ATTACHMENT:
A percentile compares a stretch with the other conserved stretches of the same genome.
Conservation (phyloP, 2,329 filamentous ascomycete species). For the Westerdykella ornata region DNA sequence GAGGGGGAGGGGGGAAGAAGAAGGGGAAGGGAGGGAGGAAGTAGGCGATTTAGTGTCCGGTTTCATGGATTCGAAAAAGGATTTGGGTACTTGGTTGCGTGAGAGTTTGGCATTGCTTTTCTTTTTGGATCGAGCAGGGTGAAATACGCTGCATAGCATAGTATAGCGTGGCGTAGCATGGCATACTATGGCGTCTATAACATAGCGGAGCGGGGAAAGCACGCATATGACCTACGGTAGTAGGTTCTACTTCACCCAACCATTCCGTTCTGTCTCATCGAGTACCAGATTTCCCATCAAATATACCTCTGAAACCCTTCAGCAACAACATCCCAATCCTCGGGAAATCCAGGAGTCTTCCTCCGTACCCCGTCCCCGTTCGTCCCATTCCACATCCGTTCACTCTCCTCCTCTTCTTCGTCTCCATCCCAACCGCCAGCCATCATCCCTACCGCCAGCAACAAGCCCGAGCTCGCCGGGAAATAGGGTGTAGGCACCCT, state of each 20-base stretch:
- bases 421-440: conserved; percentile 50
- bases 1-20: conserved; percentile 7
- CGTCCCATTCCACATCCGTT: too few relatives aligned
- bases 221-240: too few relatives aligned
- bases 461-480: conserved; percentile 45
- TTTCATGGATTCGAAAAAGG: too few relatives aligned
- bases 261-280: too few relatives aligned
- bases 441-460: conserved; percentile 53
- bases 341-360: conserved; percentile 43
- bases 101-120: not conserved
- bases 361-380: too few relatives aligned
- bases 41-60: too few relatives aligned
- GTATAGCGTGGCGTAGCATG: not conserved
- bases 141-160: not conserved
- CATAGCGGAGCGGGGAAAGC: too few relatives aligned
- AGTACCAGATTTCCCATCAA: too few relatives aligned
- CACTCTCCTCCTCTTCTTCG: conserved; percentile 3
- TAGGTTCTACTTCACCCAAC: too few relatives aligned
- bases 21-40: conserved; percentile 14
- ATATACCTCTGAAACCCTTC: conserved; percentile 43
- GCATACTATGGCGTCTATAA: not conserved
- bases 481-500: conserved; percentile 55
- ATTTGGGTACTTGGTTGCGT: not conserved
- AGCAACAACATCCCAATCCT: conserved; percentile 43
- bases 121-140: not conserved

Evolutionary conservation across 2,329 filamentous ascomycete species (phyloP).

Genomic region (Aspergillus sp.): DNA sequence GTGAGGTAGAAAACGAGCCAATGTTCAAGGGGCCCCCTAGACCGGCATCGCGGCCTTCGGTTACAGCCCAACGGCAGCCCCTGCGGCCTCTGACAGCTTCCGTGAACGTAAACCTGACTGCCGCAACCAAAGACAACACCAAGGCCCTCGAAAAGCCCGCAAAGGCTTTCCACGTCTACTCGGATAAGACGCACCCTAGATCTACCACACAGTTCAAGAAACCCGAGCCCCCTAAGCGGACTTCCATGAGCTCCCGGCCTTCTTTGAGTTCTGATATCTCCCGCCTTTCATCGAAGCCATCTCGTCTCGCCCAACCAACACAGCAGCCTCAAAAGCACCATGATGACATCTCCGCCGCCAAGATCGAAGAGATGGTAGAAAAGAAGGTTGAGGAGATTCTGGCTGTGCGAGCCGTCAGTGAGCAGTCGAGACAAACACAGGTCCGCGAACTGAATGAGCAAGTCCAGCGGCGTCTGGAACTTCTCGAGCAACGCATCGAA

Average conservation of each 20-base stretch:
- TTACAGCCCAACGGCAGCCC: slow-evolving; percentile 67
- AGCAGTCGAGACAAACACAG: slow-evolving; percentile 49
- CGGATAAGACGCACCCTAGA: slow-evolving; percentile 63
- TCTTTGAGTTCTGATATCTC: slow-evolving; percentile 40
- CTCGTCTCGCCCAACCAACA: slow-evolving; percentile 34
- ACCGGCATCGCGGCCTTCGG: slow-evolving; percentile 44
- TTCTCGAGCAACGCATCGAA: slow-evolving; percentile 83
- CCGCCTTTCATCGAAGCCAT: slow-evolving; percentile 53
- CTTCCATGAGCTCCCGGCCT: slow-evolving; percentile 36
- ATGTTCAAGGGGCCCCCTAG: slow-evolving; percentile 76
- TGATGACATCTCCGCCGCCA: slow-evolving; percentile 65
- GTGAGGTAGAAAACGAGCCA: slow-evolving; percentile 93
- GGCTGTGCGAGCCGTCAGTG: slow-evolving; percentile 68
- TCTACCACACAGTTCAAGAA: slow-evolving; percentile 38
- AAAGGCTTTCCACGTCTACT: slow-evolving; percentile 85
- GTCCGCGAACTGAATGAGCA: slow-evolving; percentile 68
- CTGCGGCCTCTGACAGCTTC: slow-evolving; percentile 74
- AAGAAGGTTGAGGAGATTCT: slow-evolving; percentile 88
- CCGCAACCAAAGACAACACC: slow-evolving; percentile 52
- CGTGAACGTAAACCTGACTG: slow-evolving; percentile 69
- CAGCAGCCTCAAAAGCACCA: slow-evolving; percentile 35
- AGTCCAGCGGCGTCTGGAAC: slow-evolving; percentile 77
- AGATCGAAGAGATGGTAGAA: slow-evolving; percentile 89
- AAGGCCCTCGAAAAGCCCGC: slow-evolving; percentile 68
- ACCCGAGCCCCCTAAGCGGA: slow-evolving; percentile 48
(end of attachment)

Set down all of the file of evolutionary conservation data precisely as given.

A percentile compares a stretch with the other conserved stretches of the same genome.
Conservation (phyloP, 2,329 filamentous ascomycete species). For the Westerdykella ornata region DNA sequence GAGGGGGAGGGGGGAAGAAGAAGGGGAAGGGAGGGAGGAAGTAGGCGATTTAGTGTCCGGTTTCATGGATTCGAAAAAGGATTTGGGTACTTGGTTGCGTGAGAGTTTGGCATTGCTTTTCTTTTTGGATCGAGCAGGGTGAAATACGCTGCATAGCATAGTATAGCGTGGCGTAGCATGGCATACTATGGCGTCTATAACATAGCGGAGCGGGGAAAGCACGCATATGACCTACGGTAGTAGGTTCTACTTCACCCAACCATTCCGTTCTGTCTCATCGAGTACCAGATTTCCCATCAAATATACCTCTGAAACCCTTCAGCAACAACATCCCAATCCTCGGGAAATCCAGGAGTCTTCCTCCGTACCCCGTCCCCGTTCGTCCCATTCCACATCCGTTCACTCTCCTCCTCTTCTTCGTCTCCATCCCAACCGCCAGCCATCATCCCTACCGCCAGCAACAAGCCCGAGCTCGCCGGGAAATAGGGTGTAGGCACCCT, state of each 20-base stretch:
- bases 421-440: conserved; percentile 50
- bases 1-20: conserved; percentile 7
- CGTCCCATTCCACATCCGTT: too few relatives aligned
- bases 221-240: too few relatives aligned
- bases 461-480: conserved; percentile 45
- TTTCATGGATTCGAAAAAGG: too few relatives aligned
- bases 261-280: too few relatives aligned
- bases 441-460: conserved; percentile 53
- bases 341-360: conserved; percentile 43
- bases 101-120: not conserved
- bases 361-380: too few relatives aligned
- bases 41-60: too few relatives aligned
- GTATAGCGTGGCGTAGCATG: not conserved
- bases 141-160: not conserved
- CATAGCGGAGCGGGGAAAGC: too few relatives aligned
- AGTACCAGATTTCCCATCAA: too few relatives aligned
- CACTCTCCTCCTCTTCTTCG: conserved; percentile 3
- TAGGTTCTACTTCACCCAAC: too few relatives aligned
- bases 21-40: conserved; percentile 14
- ATATACCTCTGAAACCCTTC: conserved; percentile 43
- GCATACTATGGCGTCTATAA: not conserved
- bases 481-500: conserved; percentile 55
- ATTTGGGTACTTGGTTGCGT: not conserved
- AGCAACAACATCCCAATCCT: conserved; percentile 43
- bases 121-140: not conserved

Evolutionary conservation across 2,329 filamentous ascomycete species (phyloP).

Genomic region (Aspergillus sp.): DNA sequence GTGAGGTAGAAAACGAGCCAATGTTCAAGGGGCCCCCTAGACCGGCATCGCGGCCTTCGGTTACAGCCCAACGGCAGCCCCTGCGGCCTCTGACAGCTTCCGTGAACGTAAACCTGACTGCCGCAACCAAAGACAACACCAAGGCCCTCGAAAAGCCCGCAAAGGCTTTCCACGTCTACTCGGATAAGACGCACCCTAGATCTACCACACAGTTCAAGAAACCCGAGCCCCCTAAGCGGACTTCCATGAGCTCCCGGCCTTCTTTGAGTTCTGATATCTCCCGCCTTTCATCGAAGCCATCTCGTCTCGCCCAACCAACACAGCAGCCTCAAAAGCACCATGATGACATCTCCGCCGCCAAGATCGAAGAGATGGTAGAAAAGAAGGTTGAGGAGATTCTGGCTGTGCGAGCCGTCAGTGAGCAGTCGAGACAAACACAGGTCCGCGAACTGAATGAGCAAGTCCAGCGGCGTCTGGAACTTCTCGAGCAACGCATCGAA

Average conservation of each 20-base stretch:
- TTACAGCCCAACGGCAGCCC: slow-evolving; percentile 67
- AGCAGTCGAGACAAACACAG: slow-evolving; percentile 49
- CGGATAAGACGCACCCTAGA: slow-evolving; percentile 63
- TCTTTGAGTTCTGATATCTC: slow-evolving; percentile 40
- CTCGTCTCGCCCAACCAACA: slow-evolving; percentile 34
- ACCGGCATCGCGGCCTTCGG: slow-evolving; percentile 44
- TTCTCGAGCAACGCATCGAA: slow-evolving; percentile 83
- CCGCCTTTCATCGAAGCCAT: slow-evolving; percentile 53
- CTTCCATGAGCTCCCGGCCT: slow-evolving; percentile 36
- ATGTTCAAGGGGCCCCCTAG: slow-evolving; percentile 76
- TGATGACATCTCCGCCGCCA: slow-evolving; percentile 65
- GTGAGGTAGAAAACGAGCCA: slow-evolving; percentile 93
- GGCTGTGCGAGCCGTCAGTG: slow-evolving; percentile 68
- TCTACCACACAGTTCAAGAA: slow-evolving; percentile 38
- AAAGGCTTTCCACGTCTACT: slow-evolving; percentile 85
- GTCCGCGAACTGAATGAGCA: slow-evolving; percentile 68
- CTGCGGCCTCTGACAGCTTC: slow-evolving; percentile 74
- AAGAAGGTTGAGGAGATTCT: slow-evolving; percentile 88
- CCGCAACCAAAGACAACACC: slow-evolving; percentile 52
- CGTGAACGTAAACCTGACTG: slow-evolving; percentile 69
- CAGCAGCCTCAAAAGCACCA: slow-evolving; percentile 35
- AGTCCAGCGGCGTCTGGAAC: slow-evolving; percentile 77
- AGATCGAAGAGATGGTAGAA: slow-evolving; percentile 89
- AAGGCCCTCGAAAAGCCCGC: slow-evolving; percentile 68
- ACCCGAGCCCCCTAAGCGGA: slow-evolving; percentile 48